This set of experiments is the same as for RAMI phase 1 and 2 and requires to simulate the radiative transfer regime in the red and near infra-red spectral bands for heterogeneous environments.
These scenes - which are structurally identical to those used for the discrete floating spheres test cases in the purist corner - are composed of a large number of non overlapping spherical objects representing the individual plant crowns, located over and only partially covering a horizontal plane standing for the underlying soil surface.
These objects, in turn, contained randomly distributed finite size disc-shaped scatterers characterized by the specified radiative properties (reflectance, transmittance), and the orientation of the normals to the scatterers followed exclusively a uniform distribution function. The radiative properties of the underlying soil were also specified (in this case a simple Lambertian scattering law). The particular values selected for these input variables represented classical plant canopy conditions. To address the needs of different RT models, we are providing both a statistical scene description, as well as, a file with the exact coordinates of every leaf in one of the spherical volumes. You may or may not make use of this information depending on the needs of your particular model.
The architecture of this scene (HET01) is precisely characterized as follows:
where the Leaf Area Index (LAI) is calculated as follows:
LAI = (# of leaves × one-sided area of single leaf) ⁄ (π × square of the radius of sphere)
An ASCII file with the radius (R), centre coordinates (Xc,Yc,Zc), and direction cosines (Dx,Dy,Dz) of every single leaf in a spherical volumes centered at 0,0,0 can be found here. This file (is ~ 2.2 Mbytes and) contains 49999 lines of format R Xc Yc Zc Dx Dy Dz and may serve as input to your scene creation process (provided that you are able to create multiple instances of its content, each one of which is then translated to the actual locations of the sphere centers in the scene. The coordinates (X, Y, Z) of the various sphere centers are as follows:
The underlying soil is occupying the entire lower surface of the scene, i.e., the area enclosed between the following coordinates: (−50.0, −50.0, 0.0), (−50.0, +50.0, 0.0), (+50.0, −50.0, 0.0), and (+50.0, +50.0, 0.0), where all values are in meters.
The tables below provide the details required to execute each of the experiments in this category. Every table is preceeded by the corresponding experiment identifier tag that is needed in the naming of the various measurement results files (see file naming and formatting conventions).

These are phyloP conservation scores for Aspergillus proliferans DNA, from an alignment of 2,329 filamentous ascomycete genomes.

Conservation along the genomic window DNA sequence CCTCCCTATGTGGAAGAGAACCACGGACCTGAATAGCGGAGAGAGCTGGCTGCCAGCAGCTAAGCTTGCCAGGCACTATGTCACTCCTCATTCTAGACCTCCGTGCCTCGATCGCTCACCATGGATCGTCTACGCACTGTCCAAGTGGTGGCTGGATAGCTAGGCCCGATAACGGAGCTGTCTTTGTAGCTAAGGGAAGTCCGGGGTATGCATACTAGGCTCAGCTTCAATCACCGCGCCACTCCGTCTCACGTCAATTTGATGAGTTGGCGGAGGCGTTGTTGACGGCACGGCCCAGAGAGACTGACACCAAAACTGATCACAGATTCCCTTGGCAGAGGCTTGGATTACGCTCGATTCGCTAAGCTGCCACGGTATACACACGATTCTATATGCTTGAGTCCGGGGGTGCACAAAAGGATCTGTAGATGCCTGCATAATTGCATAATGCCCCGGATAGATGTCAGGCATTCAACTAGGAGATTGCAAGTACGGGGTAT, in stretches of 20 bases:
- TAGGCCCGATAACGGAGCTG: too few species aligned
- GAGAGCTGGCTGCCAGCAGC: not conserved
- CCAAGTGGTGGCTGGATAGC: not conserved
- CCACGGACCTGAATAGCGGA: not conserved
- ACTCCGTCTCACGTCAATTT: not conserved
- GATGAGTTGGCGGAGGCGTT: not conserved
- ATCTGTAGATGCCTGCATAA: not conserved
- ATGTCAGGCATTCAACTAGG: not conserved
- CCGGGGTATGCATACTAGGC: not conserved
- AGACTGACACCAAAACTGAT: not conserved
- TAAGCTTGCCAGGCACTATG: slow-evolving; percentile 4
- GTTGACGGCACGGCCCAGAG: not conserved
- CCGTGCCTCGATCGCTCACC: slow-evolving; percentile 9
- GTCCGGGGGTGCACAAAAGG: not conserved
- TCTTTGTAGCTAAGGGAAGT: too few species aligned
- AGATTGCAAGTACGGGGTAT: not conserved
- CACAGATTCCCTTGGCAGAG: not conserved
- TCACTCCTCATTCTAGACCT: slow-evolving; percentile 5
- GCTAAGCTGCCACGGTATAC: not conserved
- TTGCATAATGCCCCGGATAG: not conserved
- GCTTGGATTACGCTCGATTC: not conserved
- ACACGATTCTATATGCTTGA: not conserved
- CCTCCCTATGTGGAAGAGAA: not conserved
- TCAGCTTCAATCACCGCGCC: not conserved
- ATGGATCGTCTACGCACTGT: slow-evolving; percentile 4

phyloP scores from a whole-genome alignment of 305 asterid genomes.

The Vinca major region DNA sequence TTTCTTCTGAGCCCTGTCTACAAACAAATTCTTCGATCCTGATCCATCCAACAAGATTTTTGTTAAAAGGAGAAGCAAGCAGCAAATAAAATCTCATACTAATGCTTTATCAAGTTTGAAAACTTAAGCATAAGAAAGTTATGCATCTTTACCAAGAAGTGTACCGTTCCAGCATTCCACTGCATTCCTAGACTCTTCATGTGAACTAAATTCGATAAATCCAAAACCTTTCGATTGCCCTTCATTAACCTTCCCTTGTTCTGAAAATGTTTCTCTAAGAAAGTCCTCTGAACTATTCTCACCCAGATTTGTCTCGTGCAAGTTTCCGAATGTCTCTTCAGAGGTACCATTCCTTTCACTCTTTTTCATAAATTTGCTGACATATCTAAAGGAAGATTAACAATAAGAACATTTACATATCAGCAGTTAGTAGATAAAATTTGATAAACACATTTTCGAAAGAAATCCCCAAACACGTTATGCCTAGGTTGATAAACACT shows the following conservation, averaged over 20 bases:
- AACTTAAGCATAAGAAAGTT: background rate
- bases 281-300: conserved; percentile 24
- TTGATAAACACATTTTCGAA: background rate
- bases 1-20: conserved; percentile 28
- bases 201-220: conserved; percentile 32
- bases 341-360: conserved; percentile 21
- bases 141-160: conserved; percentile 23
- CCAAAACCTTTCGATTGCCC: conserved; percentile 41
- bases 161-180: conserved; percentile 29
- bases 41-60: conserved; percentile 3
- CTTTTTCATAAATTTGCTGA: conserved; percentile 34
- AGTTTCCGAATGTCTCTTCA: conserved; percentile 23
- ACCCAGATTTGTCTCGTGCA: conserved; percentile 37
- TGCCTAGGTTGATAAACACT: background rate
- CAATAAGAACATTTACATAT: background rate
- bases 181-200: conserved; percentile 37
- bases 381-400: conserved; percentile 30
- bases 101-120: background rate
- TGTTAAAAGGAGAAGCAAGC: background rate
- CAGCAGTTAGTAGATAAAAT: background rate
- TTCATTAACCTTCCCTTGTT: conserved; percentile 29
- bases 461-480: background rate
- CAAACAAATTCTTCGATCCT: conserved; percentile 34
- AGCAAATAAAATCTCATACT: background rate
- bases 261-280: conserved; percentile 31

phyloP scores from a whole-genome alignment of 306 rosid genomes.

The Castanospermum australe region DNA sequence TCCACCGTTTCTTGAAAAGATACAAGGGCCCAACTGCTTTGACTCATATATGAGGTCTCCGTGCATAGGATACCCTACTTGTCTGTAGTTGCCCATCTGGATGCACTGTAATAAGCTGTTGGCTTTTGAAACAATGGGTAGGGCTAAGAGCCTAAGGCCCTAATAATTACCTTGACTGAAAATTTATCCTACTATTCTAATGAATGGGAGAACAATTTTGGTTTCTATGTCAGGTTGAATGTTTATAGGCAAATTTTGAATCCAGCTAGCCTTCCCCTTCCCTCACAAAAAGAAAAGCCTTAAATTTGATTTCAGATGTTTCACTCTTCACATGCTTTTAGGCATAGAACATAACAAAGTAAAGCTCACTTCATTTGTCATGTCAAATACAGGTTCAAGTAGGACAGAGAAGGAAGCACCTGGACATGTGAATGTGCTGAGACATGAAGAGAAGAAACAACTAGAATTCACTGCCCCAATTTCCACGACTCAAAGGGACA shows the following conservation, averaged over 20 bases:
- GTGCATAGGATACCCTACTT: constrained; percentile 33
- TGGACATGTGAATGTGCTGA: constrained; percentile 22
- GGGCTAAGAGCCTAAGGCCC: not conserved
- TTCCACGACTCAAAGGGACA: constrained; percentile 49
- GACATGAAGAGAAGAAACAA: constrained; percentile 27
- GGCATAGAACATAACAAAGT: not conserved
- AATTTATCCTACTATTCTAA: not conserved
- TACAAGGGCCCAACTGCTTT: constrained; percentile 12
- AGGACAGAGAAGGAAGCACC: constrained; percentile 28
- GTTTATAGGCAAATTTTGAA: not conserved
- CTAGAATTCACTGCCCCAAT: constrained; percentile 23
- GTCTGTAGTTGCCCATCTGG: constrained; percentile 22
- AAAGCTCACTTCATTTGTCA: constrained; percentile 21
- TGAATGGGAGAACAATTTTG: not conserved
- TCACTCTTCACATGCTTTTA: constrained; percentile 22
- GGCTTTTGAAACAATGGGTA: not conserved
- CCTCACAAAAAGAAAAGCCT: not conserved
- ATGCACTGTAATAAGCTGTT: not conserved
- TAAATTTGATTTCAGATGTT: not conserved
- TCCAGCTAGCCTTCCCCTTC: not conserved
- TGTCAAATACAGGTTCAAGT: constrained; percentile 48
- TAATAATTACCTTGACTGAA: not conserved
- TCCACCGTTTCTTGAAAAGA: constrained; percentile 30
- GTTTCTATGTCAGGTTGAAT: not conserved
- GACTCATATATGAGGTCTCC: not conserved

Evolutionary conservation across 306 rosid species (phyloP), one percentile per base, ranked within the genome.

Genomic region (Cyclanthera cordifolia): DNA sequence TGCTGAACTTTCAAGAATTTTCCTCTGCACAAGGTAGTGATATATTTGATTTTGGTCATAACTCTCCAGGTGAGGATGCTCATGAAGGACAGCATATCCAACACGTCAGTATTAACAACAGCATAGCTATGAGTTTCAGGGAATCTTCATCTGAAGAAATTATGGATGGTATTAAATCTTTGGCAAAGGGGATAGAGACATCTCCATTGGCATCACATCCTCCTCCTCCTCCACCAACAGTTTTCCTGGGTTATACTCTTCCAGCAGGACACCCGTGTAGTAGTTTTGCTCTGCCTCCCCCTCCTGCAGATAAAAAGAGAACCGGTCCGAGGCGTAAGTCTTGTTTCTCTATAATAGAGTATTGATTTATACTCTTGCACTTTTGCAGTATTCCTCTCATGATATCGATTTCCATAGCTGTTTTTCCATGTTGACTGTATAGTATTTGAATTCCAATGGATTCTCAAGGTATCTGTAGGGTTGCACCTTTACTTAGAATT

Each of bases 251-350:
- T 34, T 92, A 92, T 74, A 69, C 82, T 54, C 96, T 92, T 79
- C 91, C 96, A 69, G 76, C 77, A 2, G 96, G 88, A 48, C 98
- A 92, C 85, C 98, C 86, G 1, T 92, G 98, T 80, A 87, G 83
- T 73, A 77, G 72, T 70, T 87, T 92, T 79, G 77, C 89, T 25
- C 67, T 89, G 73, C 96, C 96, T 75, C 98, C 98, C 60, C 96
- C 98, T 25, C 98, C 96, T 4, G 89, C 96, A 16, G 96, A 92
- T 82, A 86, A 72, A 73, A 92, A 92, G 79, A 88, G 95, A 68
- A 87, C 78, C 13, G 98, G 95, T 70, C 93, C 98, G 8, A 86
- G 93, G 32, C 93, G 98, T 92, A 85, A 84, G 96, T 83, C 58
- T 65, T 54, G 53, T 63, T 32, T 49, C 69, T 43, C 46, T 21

The absence of any absolute "truth" renders the evaluation of RT models more tricky but, nevertheless, the model discernability issue can be addressed through the usage of "credible solutions". As a matter of fact, it can reasonably be admitted that the latter correspond to the actual values that could be measured from an instrument with its intrinsic limited accuracy. We attempted to examine the issue of model discernability by establishing, for all scenarios concerned, what could be considered as a "credible solution" by estimating the arithmetic mean of every BRF value calculated within a subset of the participating three-dimensional Monte Carlo model results.
Overall six different 3D MC models were allowed to contribute to the establishing of the ``credible'' solution. These are: DART, drat, FLIGHT, Rayspread, raytran, and sprint3. The following rules were applied when choosing the exact name and number of 3D MC models that then contributed to the establishing of the ``credible'' solution (note that both the name and number of 3D MC models may change between exeriments and also between individual measurement types, as outline in the table here):
Once a suitable set of ``credible solutions'' are available the model discernability can then be analyzed by comparing the BRF values generated from individual models with those of the credible solution using a normalised Chi-square metric:
where the uncertainty estimator in the denominator (sigma) is simply expressed as a fraction of the credible BRF (at any given view angle).
The figure below displays the Chi-square metrics obtained in the red (x-axis) against those for the near-infrared (Y axis) using a value of 0.03 for the uncertainty f (equivalent to sensors having a 3% calibration accuracy):